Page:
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The recent local elections have shifted the political landscape across the country, and significantly in the South East. Planning and housing have been particularly contentious topics in recent years and have played a direct influence on local political swings. DHA were monitoring events closely, and we have prepared the accompanying plans which show a sea of grey across the south, representing the significant areas now in No Overall Control.


Whilst the leadership of these Councils will become apparent in due course, we have prepared a summary of the key changes below:



Housing has been a contentious topic across Berkshire, particularly around Wokingham and West Berkshire, and the Green Belt authority of Windsor and Maidenhead. The local elections have brought significant changes across the County, where the Conservatives no longer hold any Councils. Labour have held Reading, and significantly gained Bracknell Forest from the Conservatives. In a reversal of the wider trend Labour have lost Slough to No Overall Control, however this is perhaps unsurprising given the effective bankruptcy of the Council in 2021.


The Liberal Democrat made some significant gains from the Conservatives, taking the Royal Borough of Windsor and Maidenhead, and West Berkshire.


Wokingham, which has been subject to significant recent planning uncertainties and a delayed Local Plan, remains in No Overall Control.



The political landscape has been a bit steadier in Hampshire, where the Conservatives have held onto Test Valley and the New Forest, the Liberal Democrats have held Eastleigh and Winchester and Labour have held Southampton. The biggest change is in the East Hampshire district, where the Conservatives have lost the Council leadership to No Overall Control. It will be interesting to see whether this has any impact on the much-delayed emerging Local Plan.



Following early excitement in Medway, where Labour will form an administration for the first time in over 20 years, the election results delivered further significant changes to the leadership of town halls across Kent.
In a reflection of the national picture, the Conservatives were the big losers, after their majorities in Canterbury, Dover, Folkestone and Hythe, Maidstone, Thanet and Tonbridge and Malling were wiped out. All but Thanet (where Labour achieved a majority) are now under no overall control, as are Swale and Tunbridge Wells, and negotiations will be required to determine the make-up and leadership of their respective administrations.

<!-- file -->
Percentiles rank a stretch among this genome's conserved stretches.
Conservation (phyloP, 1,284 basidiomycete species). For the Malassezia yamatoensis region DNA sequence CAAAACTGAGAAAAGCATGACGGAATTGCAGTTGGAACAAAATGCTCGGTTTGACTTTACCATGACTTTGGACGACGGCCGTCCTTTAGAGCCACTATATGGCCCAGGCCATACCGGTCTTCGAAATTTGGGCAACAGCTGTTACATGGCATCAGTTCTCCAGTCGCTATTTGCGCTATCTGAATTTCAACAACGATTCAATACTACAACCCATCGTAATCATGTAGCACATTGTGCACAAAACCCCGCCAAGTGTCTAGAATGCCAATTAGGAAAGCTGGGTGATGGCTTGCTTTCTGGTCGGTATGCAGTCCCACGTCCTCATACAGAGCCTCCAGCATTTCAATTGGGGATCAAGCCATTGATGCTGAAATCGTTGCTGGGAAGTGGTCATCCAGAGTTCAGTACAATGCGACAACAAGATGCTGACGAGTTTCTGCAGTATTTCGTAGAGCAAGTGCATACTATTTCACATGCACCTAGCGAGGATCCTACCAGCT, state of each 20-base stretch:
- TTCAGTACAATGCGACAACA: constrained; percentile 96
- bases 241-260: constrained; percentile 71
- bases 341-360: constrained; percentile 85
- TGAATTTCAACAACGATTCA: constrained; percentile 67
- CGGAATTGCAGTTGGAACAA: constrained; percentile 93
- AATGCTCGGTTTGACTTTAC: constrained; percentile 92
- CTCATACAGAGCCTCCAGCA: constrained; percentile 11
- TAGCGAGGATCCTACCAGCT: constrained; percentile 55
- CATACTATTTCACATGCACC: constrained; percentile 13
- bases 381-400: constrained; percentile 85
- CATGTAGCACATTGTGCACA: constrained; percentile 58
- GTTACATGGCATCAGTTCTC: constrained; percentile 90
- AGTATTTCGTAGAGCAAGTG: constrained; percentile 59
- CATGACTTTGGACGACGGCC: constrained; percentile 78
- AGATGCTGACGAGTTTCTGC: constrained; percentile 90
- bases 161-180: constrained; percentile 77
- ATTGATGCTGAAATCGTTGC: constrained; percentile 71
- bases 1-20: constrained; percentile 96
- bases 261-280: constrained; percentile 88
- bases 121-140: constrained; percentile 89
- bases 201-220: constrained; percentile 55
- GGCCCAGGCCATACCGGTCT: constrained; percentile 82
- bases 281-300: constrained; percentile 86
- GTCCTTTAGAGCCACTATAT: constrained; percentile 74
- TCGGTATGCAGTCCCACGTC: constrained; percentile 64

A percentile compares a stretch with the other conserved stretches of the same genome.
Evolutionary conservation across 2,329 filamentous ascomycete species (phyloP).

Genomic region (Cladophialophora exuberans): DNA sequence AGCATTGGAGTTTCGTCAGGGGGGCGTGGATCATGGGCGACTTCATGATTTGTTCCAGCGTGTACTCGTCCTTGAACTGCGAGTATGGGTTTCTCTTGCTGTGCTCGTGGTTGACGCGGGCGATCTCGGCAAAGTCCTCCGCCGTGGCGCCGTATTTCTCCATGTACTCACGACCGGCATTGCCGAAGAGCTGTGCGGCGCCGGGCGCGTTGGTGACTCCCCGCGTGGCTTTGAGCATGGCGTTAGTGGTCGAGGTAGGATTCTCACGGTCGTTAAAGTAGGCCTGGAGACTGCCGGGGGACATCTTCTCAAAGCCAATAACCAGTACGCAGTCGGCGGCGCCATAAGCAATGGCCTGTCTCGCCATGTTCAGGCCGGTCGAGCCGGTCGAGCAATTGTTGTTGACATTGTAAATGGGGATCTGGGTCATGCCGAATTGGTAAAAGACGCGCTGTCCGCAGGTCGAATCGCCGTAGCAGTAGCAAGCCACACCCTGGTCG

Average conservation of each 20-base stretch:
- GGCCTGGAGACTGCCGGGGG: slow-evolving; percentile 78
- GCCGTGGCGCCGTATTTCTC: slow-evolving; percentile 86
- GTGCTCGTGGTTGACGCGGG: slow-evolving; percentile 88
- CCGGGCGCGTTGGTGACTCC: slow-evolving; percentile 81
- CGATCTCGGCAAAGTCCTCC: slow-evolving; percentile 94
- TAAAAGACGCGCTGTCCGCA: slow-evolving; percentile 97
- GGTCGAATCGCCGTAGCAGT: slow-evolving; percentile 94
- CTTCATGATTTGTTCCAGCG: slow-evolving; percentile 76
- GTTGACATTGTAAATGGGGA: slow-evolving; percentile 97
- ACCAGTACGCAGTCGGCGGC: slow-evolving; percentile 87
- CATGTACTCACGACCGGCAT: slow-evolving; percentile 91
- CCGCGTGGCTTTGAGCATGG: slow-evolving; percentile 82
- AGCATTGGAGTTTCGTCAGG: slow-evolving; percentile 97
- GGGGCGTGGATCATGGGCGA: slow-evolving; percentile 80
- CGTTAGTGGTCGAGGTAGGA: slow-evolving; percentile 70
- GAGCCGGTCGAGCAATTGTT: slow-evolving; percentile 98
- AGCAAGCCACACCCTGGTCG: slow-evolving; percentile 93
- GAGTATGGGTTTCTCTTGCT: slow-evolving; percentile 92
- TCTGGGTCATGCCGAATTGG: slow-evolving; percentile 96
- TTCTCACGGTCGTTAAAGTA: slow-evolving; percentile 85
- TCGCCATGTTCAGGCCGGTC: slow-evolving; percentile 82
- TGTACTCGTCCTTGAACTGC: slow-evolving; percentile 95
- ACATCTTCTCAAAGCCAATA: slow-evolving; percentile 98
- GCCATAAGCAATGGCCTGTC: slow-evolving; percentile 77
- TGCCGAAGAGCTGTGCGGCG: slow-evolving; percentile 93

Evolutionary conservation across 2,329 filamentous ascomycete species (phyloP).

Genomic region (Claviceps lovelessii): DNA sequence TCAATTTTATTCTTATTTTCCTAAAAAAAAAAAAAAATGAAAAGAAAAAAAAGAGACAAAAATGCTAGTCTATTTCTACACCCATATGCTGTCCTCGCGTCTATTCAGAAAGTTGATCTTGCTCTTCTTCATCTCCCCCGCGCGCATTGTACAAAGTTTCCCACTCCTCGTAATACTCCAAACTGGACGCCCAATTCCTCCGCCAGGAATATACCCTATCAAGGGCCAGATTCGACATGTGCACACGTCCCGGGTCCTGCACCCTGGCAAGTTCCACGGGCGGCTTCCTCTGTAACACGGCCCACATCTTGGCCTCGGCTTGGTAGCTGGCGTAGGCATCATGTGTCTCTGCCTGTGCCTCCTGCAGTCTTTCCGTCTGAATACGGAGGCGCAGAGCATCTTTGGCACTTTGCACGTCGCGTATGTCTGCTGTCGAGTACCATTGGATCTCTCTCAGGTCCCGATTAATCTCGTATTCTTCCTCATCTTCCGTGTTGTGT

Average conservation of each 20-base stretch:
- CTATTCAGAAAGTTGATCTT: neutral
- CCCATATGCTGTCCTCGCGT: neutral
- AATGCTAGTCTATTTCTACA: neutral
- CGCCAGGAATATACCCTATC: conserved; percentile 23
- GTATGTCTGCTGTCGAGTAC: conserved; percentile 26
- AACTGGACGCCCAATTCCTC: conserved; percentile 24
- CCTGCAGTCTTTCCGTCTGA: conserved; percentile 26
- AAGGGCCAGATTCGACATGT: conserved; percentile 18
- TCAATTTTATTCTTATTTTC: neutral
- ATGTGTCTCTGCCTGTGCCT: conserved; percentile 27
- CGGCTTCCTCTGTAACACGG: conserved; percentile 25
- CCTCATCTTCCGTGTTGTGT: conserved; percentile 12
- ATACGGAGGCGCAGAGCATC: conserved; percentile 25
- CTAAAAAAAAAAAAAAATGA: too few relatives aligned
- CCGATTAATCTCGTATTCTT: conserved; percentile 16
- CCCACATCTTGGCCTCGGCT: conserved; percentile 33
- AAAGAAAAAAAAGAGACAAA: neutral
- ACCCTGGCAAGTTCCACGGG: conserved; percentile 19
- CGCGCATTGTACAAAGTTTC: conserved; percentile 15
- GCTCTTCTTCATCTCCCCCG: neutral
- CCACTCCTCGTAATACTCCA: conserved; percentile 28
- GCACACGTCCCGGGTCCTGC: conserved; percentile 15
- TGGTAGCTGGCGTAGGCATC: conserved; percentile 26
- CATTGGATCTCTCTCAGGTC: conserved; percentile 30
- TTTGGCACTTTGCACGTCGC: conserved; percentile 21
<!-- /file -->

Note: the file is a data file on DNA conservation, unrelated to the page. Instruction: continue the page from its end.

Labour gained Gravesham from no overall control and several Conservative Council leaders were deposed, as Labour, the Liberal Democrats and the Greens all made healthy gains.
The Tories fared slightly better elsewhere, holding Dartford and Sevenoaks, but it is clear that national displeasure with the Conservatives after 13 years in Government, allied with local resistance to Councils’ implementation of their planning and housing polices, were amongst the major reasons for the party’s poor performance.
Several incoming administrations have nevertheless indicated that progressing Local Plans will be amongst their top priorities, which whilst welcome is likely to be easier said than done!




Surrey has historically been safe ground for the Conservatives however in recent years they have suffered losses in places like Guildford and Waverley where housing and planning issues have caused controversy. This time around the Liberal Democrats have benefitted, taking control of Waverley and Surrey Heath. The Conservatives have also lost Runnymede, whilst there is a cluster of Green Belt authorities on the Surrey/ London fringe which are now in No Overall Control, including Elmbridge, Spelthorne and Tandridge. A Residents Association has kept control of Epsom & Ewell, whilst the Conservatives have held the safe ground of Reigate & Banstead, albeit losing 3 seats there.




The Liberal Democrats have taken control of Horsham, previously considered a safe council for the Conservatives who lost 21 seats, and Chichester.
The Conservatives suffered heavy losses across Sussex, losing 25 seats in Wealden and 11 seats in Mid Sussex, both of which are now in no overall control.
In Lewes, the Conservatives were left completely uprooted losing all 19 of their seats. These seats were shared among the Green Party, Liberal Democrats and Labour, leaving the Council in no overall control.

Focusing now on Labour’s successes, both Crawley and Worthing have remained under Labour’s hold, whilst they have also regained Brighton and Hove, claiming 18 seats.



Summary and Outlook

Planning and housing matters are back at the top of the political agenda, particularly in light of the current Government’s proposed changes and Keir Starmer’s new statement that Labour would look to loosen Green Belt restrictions. DHA will continue to monitor political changes at a local and national level, and the impact this might have on planning matters. 


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